The shock value that The Following has become known for is by no means unchanged too. “Resurrection” really held nothing back once the story got moving. First off, we had three masked individuals stabbing people in a subway car yelling, “Joe Carroll lives! Ryan Hardy can’t stop us!” The ensuing investigation into who these people were took up the main bulk of the episode and naturally Ryan is the only one to make headway. The attack only left one survivor too named Lily Gray (Connie Nielsen) who evidently will work with Ryan in his quest. Little was revealed about who Lily is, but thankfully she doesn’t have that excess baggage tied to her like Claire did. That’s already a good start for me.
The other major shock of the night was some quality corpse dancing. A pair of twins named Luke and Mark (both played by Sam Underwood) kill a girl in an apartment and then proceed to toy around with her strangled corpse. These entire scenes were completely grotesque but successfully proved how fucked up these two new characters are. It is through here that we’re introduced to an apparent splinter group of followers who have no communication with other groups. We know this through the still living Emma (Valerie Curry) who has found a place with other followers and has heard nothing about a planned subway attack. Exceptionally little is revealed about the majority of these new additions but I like the idea of having two separate factions of Carroll followers working against each other.
Despite all of the welcomed changes to the new season, “Resurrection” still suffered from some of the same issues that plague us last year. To be specific, its focus is all over the place. Naturally, Ryan is the main point of interest but there was a lot of attention paid to these new characters that we know nothing about. So much of last season was spent focusing on tertiary characters that it actually got pretty exhausting. That is clearly unchanged here. Plus it’s obvious that the FBI isn’t going anywhere meaning that it’s extremely likely Ryan might team up with them again. If he does, expect the new Season 2 to become the old Season 1. And lastly, who seriously didn’t expect Carroll to be alive? How can you name an episode “Resurrection” and have that be the big reveal at the end?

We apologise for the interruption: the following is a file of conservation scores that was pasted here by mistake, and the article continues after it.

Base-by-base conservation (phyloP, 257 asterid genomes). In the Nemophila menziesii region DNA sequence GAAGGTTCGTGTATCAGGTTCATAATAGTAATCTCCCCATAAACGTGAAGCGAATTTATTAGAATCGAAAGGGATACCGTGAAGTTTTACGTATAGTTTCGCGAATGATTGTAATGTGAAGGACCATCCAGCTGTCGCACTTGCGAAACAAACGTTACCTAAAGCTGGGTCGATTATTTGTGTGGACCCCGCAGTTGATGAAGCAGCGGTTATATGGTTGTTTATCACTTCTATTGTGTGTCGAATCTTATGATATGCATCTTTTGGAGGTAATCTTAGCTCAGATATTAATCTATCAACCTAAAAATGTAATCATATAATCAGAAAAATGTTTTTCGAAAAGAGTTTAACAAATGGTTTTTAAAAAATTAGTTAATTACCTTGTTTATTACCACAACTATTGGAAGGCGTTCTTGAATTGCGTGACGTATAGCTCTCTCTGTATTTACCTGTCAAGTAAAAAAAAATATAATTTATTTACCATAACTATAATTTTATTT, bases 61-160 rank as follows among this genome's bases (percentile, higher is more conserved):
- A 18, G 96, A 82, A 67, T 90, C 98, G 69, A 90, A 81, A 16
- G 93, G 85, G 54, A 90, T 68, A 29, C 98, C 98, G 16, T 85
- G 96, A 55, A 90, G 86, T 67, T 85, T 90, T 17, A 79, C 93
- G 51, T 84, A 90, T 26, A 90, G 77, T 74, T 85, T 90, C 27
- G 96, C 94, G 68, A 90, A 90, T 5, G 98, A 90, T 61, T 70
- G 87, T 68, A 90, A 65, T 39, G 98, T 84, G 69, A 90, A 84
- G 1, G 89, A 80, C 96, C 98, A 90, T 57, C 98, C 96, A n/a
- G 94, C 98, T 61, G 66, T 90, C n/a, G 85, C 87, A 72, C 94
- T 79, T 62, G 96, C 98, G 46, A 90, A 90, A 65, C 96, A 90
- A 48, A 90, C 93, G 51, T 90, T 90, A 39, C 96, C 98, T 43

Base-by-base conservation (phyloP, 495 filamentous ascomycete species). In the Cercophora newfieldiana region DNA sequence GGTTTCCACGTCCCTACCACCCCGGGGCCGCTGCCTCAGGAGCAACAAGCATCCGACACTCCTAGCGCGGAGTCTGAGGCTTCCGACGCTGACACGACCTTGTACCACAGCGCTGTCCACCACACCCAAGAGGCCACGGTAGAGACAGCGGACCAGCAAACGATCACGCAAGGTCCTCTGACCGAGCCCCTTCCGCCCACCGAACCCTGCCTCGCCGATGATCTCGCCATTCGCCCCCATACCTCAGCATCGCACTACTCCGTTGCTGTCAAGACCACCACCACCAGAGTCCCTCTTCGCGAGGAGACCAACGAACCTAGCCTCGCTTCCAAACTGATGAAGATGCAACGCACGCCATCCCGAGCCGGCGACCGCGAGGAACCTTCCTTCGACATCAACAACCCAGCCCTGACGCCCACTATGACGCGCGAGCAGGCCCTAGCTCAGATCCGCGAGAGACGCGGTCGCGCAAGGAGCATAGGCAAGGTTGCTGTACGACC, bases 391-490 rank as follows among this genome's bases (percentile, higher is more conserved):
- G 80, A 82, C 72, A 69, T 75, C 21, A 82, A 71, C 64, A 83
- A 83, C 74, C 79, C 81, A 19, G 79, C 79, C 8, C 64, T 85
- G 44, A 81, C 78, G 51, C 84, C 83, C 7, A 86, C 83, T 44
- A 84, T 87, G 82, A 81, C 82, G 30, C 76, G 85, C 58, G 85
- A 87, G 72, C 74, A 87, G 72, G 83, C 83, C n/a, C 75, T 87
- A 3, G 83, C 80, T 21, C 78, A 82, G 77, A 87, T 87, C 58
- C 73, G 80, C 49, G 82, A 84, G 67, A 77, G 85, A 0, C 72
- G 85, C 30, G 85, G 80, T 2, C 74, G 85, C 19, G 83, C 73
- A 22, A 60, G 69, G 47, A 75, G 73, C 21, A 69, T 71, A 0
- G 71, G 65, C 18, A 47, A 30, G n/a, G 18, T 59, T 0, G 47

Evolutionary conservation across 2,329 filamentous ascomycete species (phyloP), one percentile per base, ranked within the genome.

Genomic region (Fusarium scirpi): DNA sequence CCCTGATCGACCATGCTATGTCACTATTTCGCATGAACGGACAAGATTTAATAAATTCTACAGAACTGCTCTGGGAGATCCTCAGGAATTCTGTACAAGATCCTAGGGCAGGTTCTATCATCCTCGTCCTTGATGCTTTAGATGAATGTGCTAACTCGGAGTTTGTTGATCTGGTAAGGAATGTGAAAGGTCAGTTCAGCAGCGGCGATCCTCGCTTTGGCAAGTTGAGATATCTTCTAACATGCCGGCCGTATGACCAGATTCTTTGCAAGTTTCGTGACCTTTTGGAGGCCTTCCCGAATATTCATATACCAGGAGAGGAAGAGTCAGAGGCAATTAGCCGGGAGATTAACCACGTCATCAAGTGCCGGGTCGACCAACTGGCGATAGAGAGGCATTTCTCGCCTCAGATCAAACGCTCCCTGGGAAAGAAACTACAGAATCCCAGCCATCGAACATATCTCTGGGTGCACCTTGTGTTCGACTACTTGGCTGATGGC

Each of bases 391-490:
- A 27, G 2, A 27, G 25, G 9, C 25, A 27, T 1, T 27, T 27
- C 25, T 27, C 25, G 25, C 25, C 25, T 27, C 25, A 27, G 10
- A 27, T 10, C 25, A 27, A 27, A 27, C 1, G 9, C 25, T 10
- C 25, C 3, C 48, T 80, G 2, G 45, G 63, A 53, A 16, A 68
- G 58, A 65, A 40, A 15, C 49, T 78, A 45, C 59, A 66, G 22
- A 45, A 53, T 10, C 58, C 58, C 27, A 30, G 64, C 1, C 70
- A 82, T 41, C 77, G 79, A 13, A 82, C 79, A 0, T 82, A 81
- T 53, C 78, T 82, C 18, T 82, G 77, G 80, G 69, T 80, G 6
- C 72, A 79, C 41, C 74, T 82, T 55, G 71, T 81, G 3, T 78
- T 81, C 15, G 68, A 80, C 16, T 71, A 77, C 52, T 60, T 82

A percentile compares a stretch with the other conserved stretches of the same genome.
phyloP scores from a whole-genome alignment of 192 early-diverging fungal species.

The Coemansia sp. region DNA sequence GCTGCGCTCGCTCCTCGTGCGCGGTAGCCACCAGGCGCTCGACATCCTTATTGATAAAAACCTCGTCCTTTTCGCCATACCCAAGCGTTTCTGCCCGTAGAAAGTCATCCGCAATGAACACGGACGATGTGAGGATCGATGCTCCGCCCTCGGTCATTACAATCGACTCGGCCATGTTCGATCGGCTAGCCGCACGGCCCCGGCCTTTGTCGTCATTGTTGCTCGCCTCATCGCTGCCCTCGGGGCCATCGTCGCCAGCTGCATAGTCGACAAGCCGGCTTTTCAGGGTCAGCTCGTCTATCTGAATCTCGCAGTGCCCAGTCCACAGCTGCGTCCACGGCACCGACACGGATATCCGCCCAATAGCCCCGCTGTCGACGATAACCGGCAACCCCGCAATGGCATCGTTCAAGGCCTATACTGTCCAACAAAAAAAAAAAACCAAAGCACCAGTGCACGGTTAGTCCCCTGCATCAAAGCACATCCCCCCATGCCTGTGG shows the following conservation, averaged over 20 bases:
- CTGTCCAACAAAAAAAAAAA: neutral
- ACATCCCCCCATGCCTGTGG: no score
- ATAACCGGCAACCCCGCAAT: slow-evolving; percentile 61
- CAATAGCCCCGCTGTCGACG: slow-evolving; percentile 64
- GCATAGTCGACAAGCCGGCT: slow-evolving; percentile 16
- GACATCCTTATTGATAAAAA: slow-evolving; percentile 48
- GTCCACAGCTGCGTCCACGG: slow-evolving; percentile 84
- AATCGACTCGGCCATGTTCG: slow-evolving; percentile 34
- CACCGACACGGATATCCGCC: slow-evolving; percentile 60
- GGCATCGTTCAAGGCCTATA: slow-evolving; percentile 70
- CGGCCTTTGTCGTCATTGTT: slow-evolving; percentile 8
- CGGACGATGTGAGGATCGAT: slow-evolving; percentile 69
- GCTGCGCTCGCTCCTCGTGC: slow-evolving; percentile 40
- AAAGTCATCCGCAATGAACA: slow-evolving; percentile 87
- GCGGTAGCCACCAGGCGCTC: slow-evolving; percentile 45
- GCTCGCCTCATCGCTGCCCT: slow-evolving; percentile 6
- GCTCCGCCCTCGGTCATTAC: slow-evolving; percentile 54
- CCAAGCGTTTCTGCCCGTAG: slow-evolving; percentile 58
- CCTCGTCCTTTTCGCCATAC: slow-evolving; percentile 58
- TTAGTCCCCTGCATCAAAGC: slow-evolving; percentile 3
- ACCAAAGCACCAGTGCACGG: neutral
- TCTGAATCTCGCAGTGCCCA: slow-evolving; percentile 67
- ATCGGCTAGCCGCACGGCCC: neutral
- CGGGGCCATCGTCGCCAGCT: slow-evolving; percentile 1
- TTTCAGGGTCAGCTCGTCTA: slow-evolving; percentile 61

It’s obvious that The Following is trying to go in a new direction this season. We have a much more independent Ryan Hardy and a fresh batch of creepy assholes. Losing the excess baggage from last season like Claire and Joey (Kyle Catlett) was a really smart idea too. Yet some of the old problems still plague this show and I fear that it might fall back on old tropes. But let’s hope for the best shall we? The craziness is back and I fully expect it to get even more insane.